I’d definitely recommend this one as it’s an intriguing character study of a layered character. The acting and writing make this a near complete package and it’s consistently entertaining. Check it out if you ever get the chance.
An intriguing character study with an excellent performance from Rhys Ifans as the titular character.
There’s a certain authenticity to Rhys Ifans’ performance that makes him entirely believable as a self loathing aging punk rocker turned producer who is a little disillusioned with the world around him.
The film adds layers to the character by showing how he relates to several key characters. He’s not a 1 dimensional stroppy punk rocker as he shows sign of compassion and is definitely a kind hearted guy who tries his best to hide it. He’s just more than a little fed up with the world and his role in it so needs to get away from it all.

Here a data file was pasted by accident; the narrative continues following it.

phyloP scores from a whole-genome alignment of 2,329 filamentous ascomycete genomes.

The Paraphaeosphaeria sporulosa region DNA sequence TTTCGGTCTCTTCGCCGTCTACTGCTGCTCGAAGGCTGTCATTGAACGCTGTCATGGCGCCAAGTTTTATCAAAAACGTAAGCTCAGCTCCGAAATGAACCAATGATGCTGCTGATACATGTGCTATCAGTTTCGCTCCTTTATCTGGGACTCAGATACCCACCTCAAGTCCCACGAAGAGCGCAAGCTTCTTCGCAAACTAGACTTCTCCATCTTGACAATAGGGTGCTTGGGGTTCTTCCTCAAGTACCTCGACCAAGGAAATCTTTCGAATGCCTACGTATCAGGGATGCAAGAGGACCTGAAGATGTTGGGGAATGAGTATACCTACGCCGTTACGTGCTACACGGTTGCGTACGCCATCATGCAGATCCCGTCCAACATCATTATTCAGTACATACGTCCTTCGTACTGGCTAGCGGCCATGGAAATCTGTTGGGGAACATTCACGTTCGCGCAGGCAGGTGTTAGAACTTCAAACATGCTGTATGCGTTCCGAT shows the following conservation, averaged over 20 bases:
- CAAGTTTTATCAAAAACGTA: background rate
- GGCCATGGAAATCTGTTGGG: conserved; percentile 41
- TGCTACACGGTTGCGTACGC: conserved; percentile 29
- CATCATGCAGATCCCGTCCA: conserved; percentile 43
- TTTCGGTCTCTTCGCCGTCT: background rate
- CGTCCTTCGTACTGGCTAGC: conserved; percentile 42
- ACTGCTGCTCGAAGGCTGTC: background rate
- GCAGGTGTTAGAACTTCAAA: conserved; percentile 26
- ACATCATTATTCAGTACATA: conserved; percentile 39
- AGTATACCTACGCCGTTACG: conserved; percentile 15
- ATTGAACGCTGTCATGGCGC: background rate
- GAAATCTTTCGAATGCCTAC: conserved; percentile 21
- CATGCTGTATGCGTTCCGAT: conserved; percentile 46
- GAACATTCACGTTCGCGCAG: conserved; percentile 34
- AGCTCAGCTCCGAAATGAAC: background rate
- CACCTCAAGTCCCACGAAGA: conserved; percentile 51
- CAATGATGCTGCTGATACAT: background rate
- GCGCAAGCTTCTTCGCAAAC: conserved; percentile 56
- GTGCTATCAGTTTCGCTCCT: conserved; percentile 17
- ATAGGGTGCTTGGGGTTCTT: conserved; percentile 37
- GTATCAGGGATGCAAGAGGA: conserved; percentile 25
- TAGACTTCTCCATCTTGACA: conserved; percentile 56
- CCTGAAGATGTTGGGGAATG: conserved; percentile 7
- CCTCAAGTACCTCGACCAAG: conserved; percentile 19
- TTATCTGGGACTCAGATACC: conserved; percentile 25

I loved how real the relationship between Len and his son Max felt. There was a constant sense of awkwardness as they struggled to find something to talk about but there were moments where they really seemed to be bonding. It’s a very believable estranged relationship that comes across really well.
His relationship with pop princess Zoe is another interesting one. Len feels entirely responsible for the way she has turned out due to him being the driving force behind her entire career. The fact that she uses drugs recreationally and is often involved in various scandals also feels like his fault.
Despite some superfluous elements towards the end this film really works as a strong character study. Ifans’ performance coupled with some sharp writing make this fascinating to watch and Len is entirely believable as a character. Definitely check this one out.